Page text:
By the time “Endless Highway,” a never-before-released Robbie Robertson meditation on the awful rigors of touring, appeared as part of this raucous tour document with Bob Dylan, the Band had been batting it around for some time. Archival takes give us a rare glimpse into that process, and important clues as to why the track never made it onto an official release — despite the fact that it dovetailed so perfectly with the theme and tone of, say, Cahoots.
The Band took at least two studio passes at “Endless Highway,” including an initial try with Richard Manuel on lead vocals that actually dates from around the time of 1971’s Cahoots. A second version, with an arrangement and Rick Danko vocal similar to the one that appeared on Before the Flood would remain unreleased for years.
And when this subsequent rendition finally surfaced, as part of a curious mid-1990s live release, it was surrounded by much intrigue: Live at Watkins Glen was purported to have been recorded the year before the Band reunited with Dylan. Eventually, it would be revealed as nothing of the sort. The album was instead populated with outtakes from the 1971 Academy of Music shows and, far more troubling, included this second, previously unheard studio version of “Endless Highway” with applause dubbed in.
Later, the original Danko take — sans the patched-on audience — was included on an expanded reissue of Moondog Matinee, though that hardly made sense on a covers-focused album. It remains an orphan in their catalog, a rootless song that could have been many things, but ended up lost.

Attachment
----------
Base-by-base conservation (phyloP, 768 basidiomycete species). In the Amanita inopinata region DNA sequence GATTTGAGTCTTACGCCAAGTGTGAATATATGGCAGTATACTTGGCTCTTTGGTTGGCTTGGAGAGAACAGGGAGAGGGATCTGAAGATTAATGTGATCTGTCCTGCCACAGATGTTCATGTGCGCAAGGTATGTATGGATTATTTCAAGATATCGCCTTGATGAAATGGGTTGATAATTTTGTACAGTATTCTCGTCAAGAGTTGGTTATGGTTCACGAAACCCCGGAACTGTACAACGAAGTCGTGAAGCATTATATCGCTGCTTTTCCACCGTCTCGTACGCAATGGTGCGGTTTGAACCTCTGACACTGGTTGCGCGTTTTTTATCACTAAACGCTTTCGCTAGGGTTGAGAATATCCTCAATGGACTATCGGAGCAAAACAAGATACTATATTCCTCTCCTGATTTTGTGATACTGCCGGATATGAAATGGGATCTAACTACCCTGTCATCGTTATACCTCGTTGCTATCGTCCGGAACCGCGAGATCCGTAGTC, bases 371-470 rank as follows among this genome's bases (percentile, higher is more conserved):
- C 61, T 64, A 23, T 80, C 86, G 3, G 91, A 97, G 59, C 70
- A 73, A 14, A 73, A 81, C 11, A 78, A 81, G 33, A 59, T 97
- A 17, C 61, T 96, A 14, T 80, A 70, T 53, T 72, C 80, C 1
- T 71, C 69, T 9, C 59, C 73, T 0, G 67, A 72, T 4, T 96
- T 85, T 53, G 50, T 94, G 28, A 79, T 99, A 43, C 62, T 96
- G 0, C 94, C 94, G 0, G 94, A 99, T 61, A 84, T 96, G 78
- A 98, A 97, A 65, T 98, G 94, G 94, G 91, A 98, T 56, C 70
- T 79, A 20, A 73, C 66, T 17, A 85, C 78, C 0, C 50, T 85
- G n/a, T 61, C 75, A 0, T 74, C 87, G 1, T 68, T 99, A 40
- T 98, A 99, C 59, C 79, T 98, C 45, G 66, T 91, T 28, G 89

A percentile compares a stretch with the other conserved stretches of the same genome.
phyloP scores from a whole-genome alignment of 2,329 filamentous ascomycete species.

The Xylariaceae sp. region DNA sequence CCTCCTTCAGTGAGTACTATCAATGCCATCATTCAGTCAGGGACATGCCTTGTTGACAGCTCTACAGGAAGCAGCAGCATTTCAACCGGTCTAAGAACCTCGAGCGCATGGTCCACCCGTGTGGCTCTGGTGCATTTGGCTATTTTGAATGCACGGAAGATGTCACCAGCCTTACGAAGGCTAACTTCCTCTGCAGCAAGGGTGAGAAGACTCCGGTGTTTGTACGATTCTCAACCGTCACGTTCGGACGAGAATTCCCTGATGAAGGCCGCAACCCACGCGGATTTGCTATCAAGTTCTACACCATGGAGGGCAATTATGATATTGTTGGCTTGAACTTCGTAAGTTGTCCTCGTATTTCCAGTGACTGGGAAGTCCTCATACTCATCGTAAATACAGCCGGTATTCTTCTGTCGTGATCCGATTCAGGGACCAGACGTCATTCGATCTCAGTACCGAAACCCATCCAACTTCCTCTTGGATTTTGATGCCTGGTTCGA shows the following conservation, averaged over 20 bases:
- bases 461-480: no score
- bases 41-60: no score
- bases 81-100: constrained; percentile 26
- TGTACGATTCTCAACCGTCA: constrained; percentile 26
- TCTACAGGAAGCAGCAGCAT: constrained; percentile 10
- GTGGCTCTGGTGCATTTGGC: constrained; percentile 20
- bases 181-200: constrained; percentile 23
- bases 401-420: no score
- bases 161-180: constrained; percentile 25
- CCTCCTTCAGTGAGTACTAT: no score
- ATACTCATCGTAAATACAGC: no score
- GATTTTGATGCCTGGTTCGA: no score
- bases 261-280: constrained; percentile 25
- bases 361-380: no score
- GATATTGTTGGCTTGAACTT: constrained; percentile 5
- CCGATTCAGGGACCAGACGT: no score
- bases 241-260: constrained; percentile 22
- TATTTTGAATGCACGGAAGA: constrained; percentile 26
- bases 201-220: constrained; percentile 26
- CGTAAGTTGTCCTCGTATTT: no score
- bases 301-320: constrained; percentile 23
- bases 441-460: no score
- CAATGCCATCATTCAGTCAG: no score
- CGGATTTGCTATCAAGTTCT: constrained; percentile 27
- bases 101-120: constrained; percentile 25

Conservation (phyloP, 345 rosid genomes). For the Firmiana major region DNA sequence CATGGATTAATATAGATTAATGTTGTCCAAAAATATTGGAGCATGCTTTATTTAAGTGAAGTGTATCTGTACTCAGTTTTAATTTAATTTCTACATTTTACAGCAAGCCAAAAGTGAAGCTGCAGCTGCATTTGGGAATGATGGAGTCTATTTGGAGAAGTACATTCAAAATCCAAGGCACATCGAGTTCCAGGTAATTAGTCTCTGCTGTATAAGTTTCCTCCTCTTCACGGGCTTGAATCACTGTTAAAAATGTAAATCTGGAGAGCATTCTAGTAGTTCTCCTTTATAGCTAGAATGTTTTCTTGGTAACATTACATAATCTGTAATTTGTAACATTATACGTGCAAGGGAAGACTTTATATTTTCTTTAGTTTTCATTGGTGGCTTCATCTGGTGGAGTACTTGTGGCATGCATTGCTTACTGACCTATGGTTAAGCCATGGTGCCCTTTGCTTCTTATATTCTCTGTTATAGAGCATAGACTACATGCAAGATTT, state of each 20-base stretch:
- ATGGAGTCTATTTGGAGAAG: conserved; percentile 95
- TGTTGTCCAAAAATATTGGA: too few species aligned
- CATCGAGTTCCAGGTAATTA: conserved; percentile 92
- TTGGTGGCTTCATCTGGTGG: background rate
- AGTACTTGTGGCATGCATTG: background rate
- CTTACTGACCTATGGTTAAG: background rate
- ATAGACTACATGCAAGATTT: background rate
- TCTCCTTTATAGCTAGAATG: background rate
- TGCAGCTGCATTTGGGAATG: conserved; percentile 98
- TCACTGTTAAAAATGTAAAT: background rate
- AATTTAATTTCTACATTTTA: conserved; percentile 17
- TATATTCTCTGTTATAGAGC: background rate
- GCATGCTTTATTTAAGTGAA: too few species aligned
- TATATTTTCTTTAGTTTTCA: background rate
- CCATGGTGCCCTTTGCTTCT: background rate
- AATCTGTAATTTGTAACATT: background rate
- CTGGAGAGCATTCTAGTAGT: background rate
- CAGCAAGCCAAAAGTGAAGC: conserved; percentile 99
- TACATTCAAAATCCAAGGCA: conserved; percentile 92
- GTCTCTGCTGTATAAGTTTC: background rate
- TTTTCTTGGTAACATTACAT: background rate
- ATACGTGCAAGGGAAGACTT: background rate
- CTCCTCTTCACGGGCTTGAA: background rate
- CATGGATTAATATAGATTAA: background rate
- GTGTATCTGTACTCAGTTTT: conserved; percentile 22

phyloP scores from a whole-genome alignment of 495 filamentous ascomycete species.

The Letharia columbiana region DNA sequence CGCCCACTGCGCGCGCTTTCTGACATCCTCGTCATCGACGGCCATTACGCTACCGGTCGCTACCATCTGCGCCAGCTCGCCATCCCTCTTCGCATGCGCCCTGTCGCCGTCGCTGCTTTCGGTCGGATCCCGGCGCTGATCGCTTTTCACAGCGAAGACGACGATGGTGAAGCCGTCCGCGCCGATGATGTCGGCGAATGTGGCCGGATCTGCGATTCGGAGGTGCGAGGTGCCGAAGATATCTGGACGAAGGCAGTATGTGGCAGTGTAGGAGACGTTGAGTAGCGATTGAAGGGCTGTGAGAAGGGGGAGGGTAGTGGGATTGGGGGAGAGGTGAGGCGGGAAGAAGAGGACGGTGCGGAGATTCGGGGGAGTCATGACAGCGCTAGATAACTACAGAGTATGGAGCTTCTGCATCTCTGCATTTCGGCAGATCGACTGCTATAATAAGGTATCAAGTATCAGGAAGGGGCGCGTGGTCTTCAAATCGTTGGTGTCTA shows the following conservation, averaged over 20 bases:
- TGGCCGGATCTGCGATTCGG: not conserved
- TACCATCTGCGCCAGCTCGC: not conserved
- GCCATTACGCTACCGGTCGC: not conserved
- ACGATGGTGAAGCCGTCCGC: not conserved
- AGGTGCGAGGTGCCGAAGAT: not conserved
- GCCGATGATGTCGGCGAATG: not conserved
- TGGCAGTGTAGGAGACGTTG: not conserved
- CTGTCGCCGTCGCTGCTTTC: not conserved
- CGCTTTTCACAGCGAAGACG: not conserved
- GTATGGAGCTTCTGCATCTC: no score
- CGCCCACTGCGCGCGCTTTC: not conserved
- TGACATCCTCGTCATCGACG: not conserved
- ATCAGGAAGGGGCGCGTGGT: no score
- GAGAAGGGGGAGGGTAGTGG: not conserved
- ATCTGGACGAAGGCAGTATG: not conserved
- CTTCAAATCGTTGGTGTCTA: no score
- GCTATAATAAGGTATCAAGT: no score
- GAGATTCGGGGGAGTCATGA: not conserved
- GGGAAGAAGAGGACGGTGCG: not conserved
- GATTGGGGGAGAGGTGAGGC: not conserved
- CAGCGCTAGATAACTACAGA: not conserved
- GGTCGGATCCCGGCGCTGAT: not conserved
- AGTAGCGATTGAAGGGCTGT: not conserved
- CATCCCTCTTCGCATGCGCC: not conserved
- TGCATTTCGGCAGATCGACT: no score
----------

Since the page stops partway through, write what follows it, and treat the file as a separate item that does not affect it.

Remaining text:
<<< BACKWARD (“Don’t Do It”) ||| ONWARD (“He Don’t Live Here Anymore”) >>>
Maybe Robertson never found the right tone. Manuel’s seminal pass, for instance, is offhanded, lackadaisical, not so much engulfed in his patented sadness as simply worn down. His take is one of lived-in acceptance. A saloon-style piano accompaniment only adds to the sense that Manuel’s actually willing to endure these costs, however steep, for the chance to keep going.
Robertson passed “Endless Highway” to Danko next — a rare moment of indecision for a musical conductor who usually had an almost mystical ability to match singer and song in the Band.
Danko, on the other hand, would give “Endless Highway” a surprisingly upbeat feel. He’s singing a song of dread with this unshakeable faith in the good that might be just around the corner, even as Garth Hudson weaves a tapestry of intrigue above Robertson’s choogling riffs. This, clearly, is where the song stood when they took to the road with Dylan, as 1974’s Before the Flood version keeps most of this in tact, only turning it up (as they did everything on that overheated jaunt) to 11.
With that, however, the thread is lost. By the time the Band returned with their bounce-back studio effort Northern Lights-Southern Cross, “Endless Highway” had been discarded.
Through it all, there remains this profound sense of unfinished business — primarily because we know what’s to come, with The Last Waltz looming just over the next horizon. Even as early as 1971-72, Robertson could grasp just what that vagabond life was doing to the Band, to their families, to their friendship. With the perfectly named “Endless Highway,” he tried to convey some essential truth about his fears, it seems. For some reason, they never got there.
Latest posts by Nick DeRiso (see all)
- Nick DeRiso’s Best of 2015 (Rock + Pop): Billy Gibbons, Toto, Death Cab for Cutie, Joe Jackson - January 18, 2016
- Nick DeRiso’s Best of 2015 (Blues, Jazz + R&B): Boz Scaggs, Gavin Harrison, Alabama Shakes - January 10, 2016
- Nick DeRiso’s Best of 2015 (Reissues + Live): John Oates, Led Zeppelin, Yes, Faces + others - January 7, 2016